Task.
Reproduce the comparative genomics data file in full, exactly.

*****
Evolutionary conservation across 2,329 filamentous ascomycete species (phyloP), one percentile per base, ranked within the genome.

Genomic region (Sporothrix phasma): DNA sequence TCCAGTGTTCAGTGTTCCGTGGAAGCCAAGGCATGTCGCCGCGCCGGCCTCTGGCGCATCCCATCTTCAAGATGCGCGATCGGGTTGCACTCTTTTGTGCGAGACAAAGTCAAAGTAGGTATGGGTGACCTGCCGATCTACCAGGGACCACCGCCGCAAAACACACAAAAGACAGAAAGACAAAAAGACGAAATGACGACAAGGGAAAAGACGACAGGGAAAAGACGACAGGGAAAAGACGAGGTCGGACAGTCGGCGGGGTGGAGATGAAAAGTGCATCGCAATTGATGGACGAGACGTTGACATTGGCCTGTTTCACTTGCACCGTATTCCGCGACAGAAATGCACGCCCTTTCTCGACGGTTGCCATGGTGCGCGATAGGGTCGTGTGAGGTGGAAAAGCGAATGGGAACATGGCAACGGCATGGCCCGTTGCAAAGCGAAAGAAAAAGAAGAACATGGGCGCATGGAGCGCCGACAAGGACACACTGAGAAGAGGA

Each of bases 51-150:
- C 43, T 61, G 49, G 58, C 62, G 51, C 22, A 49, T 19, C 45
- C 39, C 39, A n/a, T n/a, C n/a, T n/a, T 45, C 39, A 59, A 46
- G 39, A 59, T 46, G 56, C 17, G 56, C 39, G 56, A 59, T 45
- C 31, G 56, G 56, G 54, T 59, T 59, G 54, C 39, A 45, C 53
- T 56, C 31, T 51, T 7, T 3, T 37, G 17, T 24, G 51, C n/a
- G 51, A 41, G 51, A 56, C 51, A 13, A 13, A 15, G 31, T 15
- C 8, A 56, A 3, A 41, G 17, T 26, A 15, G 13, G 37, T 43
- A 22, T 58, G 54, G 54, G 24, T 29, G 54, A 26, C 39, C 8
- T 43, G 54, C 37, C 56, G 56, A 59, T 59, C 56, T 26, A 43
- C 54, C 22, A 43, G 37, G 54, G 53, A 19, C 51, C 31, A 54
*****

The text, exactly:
Evolutionary conservation across 2,329 filamentous ascomycete species (phyloP), one percentile per base, ranked within the genome.

Genomic region (Sporothrix phasma): DNA sequence TCCAGTGTTCAGTGTTCCGTGGAAGCCAAGGCATGTCGCCGCGCCGGCCTCTGGCGCATCCCATCTTCAAGATGCGCGATCGGGTTGCACTCTTTTGTGCGAGACAAAGTCAAAGTAGGTATGGGTGACCTGCCGATCTACCAGGGACCACCGCCGCAAAACACACAAAAGACAGAAAGACAAAAAGACGAAATGACGACAAGGGAAAAGACGACAGGGAAAAGACGACAGGGAAAAGACGAGGTCGGACAGTCGGCGGGGTGGAGATGAAAAGTGCATCGCAATTGATGGACGAGACGTTGACATTGGCCTGTTTCACTTGCACCGTATTCCGCGACAGAAATGCACGCCCTTTCTCGACGGTTGCCATGGTGCGCGATAGGGTCGTGTGAGGTGGAAAAGCGAATGGGAACATGGCAACGGCATGGCCCGTTGCAAAGCGAAAGAAAAAGAAGAACATGGGCGCATGGAGCGCCGACAAGGACACACTGAGAAGAGGA

Each of bases 51-150:
- C 43, T 61, G 49, G 58, C 62, G 51, C 22, A 49, T 19, C 45
- C 39, C 39, A n/a, T n/a, C n/a, T n/a, T 45, C 39, A 59, A 46
- G 39, A 59, T 46, G 56, C 17, G 56, C 39, G 56, A 59, T 45
- C 31, G 56, G 56, G 54, T 59, T 59, G 54, C 39, A 45, C 53
- T 56, C 31, T 51, T 7, T 3, T 37, G 17, T 24, G 51, C n/a
- G 51, A 41, G 51, A 56, C 51, A 13, A 13, A 15, G 31, T 15
- C 8, A 56, A 3, A 41, G 17, T 26, A 15, G 13, G 37, T 43
- A 22, T 58, G 54, G 54, G 24, T 29, G 54, A 26, C 39, C 8
- T 43, G 54, C 37, C 56, G 56, A 59, T 59, C 56, T 26, A 43
- C 54, C 22, A 43, G 37, G 54, G 53, A 19, C 51, C 31, A 54